At leas the Human Terrain Teams are working? I feel like my comparison of Ahmed Wali Karzai to Don Corleone is a little more on the nose now. From the Washington Post, the US is shoring up support the actual, technical governor of Kandahar:

In the hope of pushing power brokers such as Karzai to the sidelines, American officials are trying to infuse Wesa and his government with more clout and credibility. They see better governance as a central part of a U.S.-led effort that has brought thousands of troops to the region for a summer offensive against the Taliban.

But the government headed by Wesa has severe problems of its own. It remains understaffed, is viewed by many as corrupt and does not reflect the province’s tribal mix. Karzai and other allegedly corrupt political bosses who dominate Kandahar show no sign of giving way.

“Wesa is a weak governor,” said Rahmatullah Raufi, a former general and Kandahar governor. “If Ahmed Wali Karzai wants him to die, he will die. If he says, ‘Live,’ he’ll live.”

Isn’t that something. If it looks like a warlord, quacks like a warlord, it must be…

AP via Stars & Stripes covers the perils of contracting in Afghanistan:

Afghan companies often bid on projects that they don’t have the money or skills to complete, Wilson said. Quality inspectors end up teaching the basics of drainage or safe electrical wiring.

Small Afghan companies are also under more pressure to pay bribes to local authorities than large international firms, Wilson said. The military has received invoices for as much as $40,000 from Afghan contractors for bogus building permits, he said. International companies either have the power to say no or don’t even try to get their money back from the military.

On NATO bases, hours are also lost each day getting Afghan workers through security.

Despite the problems, Wilson says the “Afghan First” program is the right approach given the new focus on winning over the population. The problem is that this year, in the midst of a troop surge, there’s just too much to build.

Makes you wonder how much of the appropriations for Afghanistan in the budget above will actually be used for stated purposes.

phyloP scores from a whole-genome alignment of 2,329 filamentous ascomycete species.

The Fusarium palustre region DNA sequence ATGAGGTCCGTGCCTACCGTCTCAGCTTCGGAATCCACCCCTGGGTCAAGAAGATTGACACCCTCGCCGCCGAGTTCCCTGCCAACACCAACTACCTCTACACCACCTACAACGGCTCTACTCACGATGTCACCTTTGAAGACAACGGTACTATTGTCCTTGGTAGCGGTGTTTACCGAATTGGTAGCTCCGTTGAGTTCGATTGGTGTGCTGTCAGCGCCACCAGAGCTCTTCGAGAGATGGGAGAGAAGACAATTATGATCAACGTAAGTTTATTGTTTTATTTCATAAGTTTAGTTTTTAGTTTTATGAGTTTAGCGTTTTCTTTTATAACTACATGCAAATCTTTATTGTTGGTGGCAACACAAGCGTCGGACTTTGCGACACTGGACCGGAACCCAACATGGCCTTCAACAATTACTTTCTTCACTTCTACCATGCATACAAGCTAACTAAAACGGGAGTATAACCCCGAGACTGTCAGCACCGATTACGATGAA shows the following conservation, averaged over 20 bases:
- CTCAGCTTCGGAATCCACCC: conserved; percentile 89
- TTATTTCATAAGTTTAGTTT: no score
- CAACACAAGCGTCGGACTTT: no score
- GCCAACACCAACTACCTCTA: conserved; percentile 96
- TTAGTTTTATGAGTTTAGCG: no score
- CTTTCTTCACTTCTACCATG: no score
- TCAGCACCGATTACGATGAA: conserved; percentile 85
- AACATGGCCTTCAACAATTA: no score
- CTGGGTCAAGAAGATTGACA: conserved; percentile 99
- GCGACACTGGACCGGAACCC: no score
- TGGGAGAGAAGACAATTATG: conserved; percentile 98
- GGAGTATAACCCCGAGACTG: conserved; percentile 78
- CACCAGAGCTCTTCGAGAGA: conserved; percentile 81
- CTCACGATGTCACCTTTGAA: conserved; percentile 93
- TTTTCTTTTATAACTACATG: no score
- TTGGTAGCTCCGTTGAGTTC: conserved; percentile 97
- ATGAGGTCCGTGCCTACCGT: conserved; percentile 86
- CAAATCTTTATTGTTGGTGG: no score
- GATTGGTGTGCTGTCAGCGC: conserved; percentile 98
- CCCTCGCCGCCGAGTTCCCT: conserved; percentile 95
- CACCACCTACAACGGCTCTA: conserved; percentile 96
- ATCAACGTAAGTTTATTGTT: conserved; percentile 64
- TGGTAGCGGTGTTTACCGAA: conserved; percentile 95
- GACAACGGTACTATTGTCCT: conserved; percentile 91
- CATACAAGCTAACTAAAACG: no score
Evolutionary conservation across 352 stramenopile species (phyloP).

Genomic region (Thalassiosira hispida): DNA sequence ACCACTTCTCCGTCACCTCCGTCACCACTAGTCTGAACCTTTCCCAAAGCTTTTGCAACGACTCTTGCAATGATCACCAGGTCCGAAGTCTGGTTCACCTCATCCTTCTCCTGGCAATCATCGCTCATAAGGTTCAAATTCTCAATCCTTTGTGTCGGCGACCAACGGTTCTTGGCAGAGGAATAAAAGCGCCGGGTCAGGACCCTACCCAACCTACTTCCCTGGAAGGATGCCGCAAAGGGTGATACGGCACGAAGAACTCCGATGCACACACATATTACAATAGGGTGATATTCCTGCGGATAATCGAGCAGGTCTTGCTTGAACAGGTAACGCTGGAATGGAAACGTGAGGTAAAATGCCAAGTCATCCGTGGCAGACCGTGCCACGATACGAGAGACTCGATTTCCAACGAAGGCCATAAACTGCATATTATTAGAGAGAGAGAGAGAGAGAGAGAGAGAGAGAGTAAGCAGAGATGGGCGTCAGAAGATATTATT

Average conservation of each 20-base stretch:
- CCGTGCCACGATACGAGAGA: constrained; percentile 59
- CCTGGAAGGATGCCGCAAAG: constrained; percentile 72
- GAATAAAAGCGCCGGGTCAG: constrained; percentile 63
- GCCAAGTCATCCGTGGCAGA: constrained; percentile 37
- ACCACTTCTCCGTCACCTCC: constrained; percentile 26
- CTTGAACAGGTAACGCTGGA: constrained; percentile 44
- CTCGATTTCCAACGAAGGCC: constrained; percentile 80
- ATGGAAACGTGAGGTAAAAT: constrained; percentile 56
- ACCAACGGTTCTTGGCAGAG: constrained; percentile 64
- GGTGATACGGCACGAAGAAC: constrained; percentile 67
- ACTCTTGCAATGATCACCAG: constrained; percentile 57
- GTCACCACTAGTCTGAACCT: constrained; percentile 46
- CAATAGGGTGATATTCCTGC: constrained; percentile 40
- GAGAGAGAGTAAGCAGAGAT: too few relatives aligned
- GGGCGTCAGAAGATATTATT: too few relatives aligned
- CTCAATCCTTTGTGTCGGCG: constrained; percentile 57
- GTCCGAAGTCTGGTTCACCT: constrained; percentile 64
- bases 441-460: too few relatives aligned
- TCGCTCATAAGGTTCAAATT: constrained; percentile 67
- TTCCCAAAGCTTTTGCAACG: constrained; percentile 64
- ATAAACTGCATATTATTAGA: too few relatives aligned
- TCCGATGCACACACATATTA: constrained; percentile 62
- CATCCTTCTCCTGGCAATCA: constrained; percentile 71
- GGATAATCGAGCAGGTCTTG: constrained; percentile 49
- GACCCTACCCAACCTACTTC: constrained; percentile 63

Anthony Cordesman issued a pointed critique of the Obama administration’s communications efforts (or lack thereof) on Afghanistan et cetera via CSIS; some good notes, though I wonder what, if anything, Cordesman might have changed if this had been released after the Afghanistan report instead of before.

In addition to his whirlwind speaking schedule, Secdef Gates published an article in the May/June Foreign Affairs, Helping Others Defend Themselves (PDF). It effectively articulates what Gates (and presumably Clinton) would like to see change in the duration of their time with the Obama administration, perhaps in part from the conclusion of the QDR and QDDR.

The United States now recognizes that the security sectors of at-risk countries are really systems of systems tying together the military, the police, the justice system, and other governance and oversight mechanisms. As such, building a partner’s overall governance and security capacity is a shared responsibility across multiple agencies and departments of the U.S. national security apparatus — and one that requires flexible, responsive tools that provide incentives for cooperation. Operations against extremist groups in the Philippines and, more recently, Yemen have shown how well-integrated training and assistance efforts can achieve real success.

But for all the improvements of recent years, the United States’ interagency tool kit is still
a hodgepodge of jury-rigged arrangements constrained by a dated and complex patchwork of authorities, persistent shortfalls in resources, and unwieldy processes. The National Security Act that created most of the current interagency structure was passed in 1947, the last major legislation structuring how Washington dispenses foreign assistance was signed by President John F. Kennedy, and the law governing U.S. exports of military equipment was passed in 1976. All the while, other countries that do not suffer from such encumbrances have been more quickly funding projects, selling weapons, and building relationships.

Yemen, Yemen, Yemen. The Martha Brady of insurgency-riddled nations. Anyway, I’m curious to see what Gates says in his next speech–he seems to be on something of a campaign. Also, let me point out this rebuttal of Gates’ Navy League speech from Brian McGrath at Information Dissemination; it’s a point by point response, and really gets into the meat of what Gates is proposing.